We have to wait three more months before we know for sure whether the legalization of marijuana will make it onto the ballot in November 2020, but we already know where the voters stand on the matter. Every poll taken so far has shown that popular support far exceeds the level needed for passage—and by a wide margin. Recent polling by UNF’s Public Opinion Research Lab (PORL) reinforces what we already knew about the subject. The lab was founded back in 2001, but its stock has risen rapidly within the ranks of statewide polling operations over the last couple of years.
Coordinator Mark Cooper is one of four full-time staffers, who are aided and abetted by upwards of 100 part-time employees. “UNF student employees conduct the lab’s phone research and data collection,” he says. “I believe working in the lab is a great opportunity for students to gain valuable real-world experience and for them to make extra income.”
In a March poll, with a sample size of 665 registered Duval County voters (not 666, as other outlets have claimed, although that would be funny), 87 percent of respondents supported Gov. Ron DeSantis’ push to allow medical patients to smoke the stuff, and 62 percent supported full decriminalization. The legalization number edged up slightly, to 64 percent, in the PORL’s October poll. In both cases, the gap in approval between Democrats and Republicans was fairly wide (about 20 points), but the majority within both parties approved the idea. This speaks to the unprecedented bipartisan consensus that has emerged on the issue, which is almost the polar opposite of the wisdom that prevailed for decades.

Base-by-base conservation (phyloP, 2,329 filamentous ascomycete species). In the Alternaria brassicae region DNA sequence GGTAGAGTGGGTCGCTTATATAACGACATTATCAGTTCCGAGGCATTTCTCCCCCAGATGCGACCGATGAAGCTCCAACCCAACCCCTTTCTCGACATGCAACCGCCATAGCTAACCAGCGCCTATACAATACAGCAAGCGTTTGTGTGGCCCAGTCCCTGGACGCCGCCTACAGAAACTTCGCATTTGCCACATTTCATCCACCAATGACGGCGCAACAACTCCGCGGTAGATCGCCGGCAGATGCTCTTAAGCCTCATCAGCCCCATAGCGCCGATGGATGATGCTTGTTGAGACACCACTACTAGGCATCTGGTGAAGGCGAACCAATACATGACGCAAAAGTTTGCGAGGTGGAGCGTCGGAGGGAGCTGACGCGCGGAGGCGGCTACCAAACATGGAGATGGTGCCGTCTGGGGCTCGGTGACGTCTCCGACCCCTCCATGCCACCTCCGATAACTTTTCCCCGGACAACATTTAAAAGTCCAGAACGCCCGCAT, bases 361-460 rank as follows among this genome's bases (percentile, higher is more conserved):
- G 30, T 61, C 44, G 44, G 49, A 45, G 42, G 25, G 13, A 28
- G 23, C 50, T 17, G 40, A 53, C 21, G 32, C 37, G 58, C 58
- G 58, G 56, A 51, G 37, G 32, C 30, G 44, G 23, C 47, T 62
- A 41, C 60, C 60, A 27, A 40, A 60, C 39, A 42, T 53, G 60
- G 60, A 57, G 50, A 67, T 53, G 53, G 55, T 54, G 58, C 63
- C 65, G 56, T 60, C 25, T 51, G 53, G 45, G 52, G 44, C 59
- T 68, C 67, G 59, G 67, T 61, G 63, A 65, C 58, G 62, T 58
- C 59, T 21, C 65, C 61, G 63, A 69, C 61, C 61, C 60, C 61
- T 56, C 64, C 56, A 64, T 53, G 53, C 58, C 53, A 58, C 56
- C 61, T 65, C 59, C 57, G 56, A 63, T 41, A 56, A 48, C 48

The PORL numbers were not reflected in the City Council vote that rejected Garrett Dennis’ bill to decriminalize a few weeks ago. Dr. Mike Binder, who’s been running the PORL since 2013, is not surprised. “Often times elected officials trail public opinion,” he says, “especially when it comes to issues that have changed relatively quickly. Decriminalization is one of those issues that 10 years ago was not nearly as popular.” As previously noted in this very column, that City Council vote was more a reflection of personal disputes within city government than the popular will, so one can expect the matter to be revisited sometime next year.
Some of the PORL’s work has drawn a little heat, in particular a recent presidential preference poll that got the Bernie bros even saltier and more obnoxious than they already are pretty much all the time, but the cannabis polls have been uncontroversial. “Marijuana has become part of civilized society,” says Binder. “With legalization happening in several states, medicinal being legal here and even the potential ballot measure for legalization in Florida, folks are used to it by now.”
The PORL numbers are fairly similar to other studies taken elsewhere in the state. A survey done in August by Fabrizio, Lee & Associates had the same result: 67 percent favorable. Likewise, a poll taken in June by Quinnipiac University returned a 65 percent favorable result. So, with two-thirds of Florida voters staying consistent in their support for legalization throughout the year, public opinion is clear, and legalization seems inevitable if activists can get the measure onto the ballot. But that remains a very big if.